Landlords took a big hit with the enactment of the HTSPA in June 2019 and the New York State Legislature is seemingly poised to deliver another with a proposed Act (S. 8125, the “Act”) that will “suspend” rent payments for certain residential tenants and small business commercial tenants for 90 days in response to the outbreak of coronavirus (COVID19).
Not only does the proposed Act suspend the payments, the draft language also provides that such “residential tenant or small business commercial tenant shall not and shall never be required to pay any rent waived during such time period.” It is clear the proposed Act was hastily drafted since it, as do most reactionary laws, creates many obvious questions that will have serious implications.
The Act provides for automatic lease renewals, for example, but it does not specify the duration of the renewal.
How will this impact landlords that planned to commence holdover summary proceeding on the expiration of the lease?
Will the new notice requirements now apply?
Similarly, the Act purports to provide mortgage relief but limits it to those that face a “financial hardship” because of being deprived rent payments for a covered property. The Act defines some terms (commercial tenant, covered property) and defines others (residential tenant, small business) by reference to existing laws but financial hardship is not defined (along with several other key terms).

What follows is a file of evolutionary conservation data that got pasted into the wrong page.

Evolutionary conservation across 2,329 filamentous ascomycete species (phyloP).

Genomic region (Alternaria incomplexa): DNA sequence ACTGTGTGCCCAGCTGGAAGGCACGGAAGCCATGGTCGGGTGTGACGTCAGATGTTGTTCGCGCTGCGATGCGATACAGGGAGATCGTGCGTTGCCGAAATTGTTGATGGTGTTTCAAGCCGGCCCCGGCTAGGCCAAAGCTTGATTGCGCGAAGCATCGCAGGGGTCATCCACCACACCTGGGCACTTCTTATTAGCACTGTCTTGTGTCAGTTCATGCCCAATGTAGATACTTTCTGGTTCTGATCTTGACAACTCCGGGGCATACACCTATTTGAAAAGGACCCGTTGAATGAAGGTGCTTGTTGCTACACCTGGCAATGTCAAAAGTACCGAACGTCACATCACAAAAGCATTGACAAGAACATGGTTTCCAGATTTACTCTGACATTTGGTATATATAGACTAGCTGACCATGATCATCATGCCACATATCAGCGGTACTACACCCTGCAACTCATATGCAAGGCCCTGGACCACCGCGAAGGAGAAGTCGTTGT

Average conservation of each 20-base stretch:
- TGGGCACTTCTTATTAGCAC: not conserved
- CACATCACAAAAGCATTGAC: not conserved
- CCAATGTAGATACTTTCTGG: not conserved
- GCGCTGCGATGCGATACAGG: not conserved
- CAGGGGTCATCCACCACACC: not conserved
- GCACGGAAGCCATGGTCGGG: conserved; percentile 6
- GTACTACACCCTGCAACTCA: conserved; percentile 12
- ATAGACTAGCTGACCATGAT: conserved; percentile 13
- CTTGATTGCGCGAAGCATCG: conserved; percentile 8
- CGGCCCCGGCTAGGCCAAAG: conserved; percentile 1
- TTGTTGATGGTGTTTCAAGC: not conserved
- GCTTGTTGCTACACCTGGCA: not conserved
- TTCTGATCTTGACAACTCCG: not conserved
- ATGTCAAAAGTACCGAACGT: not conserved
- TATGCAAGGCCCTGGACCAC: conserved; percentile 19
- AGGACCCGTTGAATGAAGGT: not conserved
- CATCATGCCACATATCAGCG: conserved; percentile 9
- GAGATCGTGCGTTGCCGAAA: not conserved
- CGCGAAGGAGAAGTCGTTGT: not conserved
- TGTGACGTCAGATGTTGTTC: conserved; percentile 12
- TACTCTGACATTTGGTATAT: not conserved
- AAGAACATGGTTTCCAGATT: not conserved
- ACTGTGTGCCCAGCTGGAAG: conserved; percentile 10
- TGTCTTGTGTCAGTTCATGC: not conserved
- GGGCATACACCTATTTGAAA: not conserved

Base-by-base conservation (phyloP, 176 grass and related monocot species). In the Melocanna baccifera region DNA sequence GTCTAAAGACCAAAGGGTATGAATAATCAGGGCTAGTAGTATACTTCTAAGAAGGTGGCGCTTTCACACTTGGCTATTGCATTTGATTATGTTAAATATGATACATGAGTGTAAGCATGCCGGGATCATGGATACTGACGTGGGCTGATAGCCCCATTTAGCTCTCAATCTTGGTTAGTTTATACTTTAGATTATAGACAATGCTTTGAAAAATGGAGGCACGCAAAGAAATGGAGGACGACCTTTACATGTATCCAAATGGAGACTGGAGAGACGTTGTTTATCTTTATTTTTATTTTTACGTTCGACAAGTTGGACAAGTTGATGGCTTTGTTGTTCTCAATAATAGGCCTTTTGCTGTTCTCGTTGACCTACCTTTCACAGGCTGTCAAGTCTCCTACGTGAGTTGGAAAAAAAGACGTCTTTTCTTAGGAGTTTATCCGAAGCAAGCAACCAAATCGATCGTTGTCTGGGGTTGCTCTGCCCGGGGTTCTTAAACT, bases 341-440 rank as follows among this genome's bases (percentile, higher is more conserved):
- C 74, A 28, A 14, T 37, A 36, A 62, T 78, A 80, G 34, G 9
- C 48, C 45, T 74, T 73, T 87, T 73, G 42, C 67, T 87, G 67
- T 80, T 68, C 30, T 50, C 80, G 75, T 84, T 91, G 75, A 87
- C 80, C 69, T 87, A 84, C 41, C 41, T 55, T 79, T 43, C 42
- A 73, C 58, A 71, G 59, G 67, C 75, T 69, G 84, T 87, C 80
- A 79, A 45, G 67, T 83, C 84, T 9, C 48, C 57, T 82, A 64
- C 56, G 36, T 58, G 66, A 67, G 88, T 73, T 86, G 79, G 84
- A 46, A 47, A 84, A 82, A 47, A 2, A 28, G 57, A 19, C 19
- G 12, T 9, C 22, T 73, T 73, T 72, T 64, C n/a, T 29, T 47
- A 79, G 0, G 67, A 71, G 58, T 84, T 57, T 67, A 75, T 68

So what will a borrower or lender use to draw the conclusion that a borrower is entitled to relief?
How will disagreements be resolved, administratively, arbitration or mediation?
Many other terms present the same opportunity for debate, disagreement, confusion and exploitation. Some of the shortcomings in the proposed Act will certainly lead to litigation whether it be in landlord-tenant courts or the courts of general jurisdiction. Stay tuned, more is sure to follow.
Anthony Cummings is a partner in the Litigation Group at Certilman Balin, East Meadow, N.Y.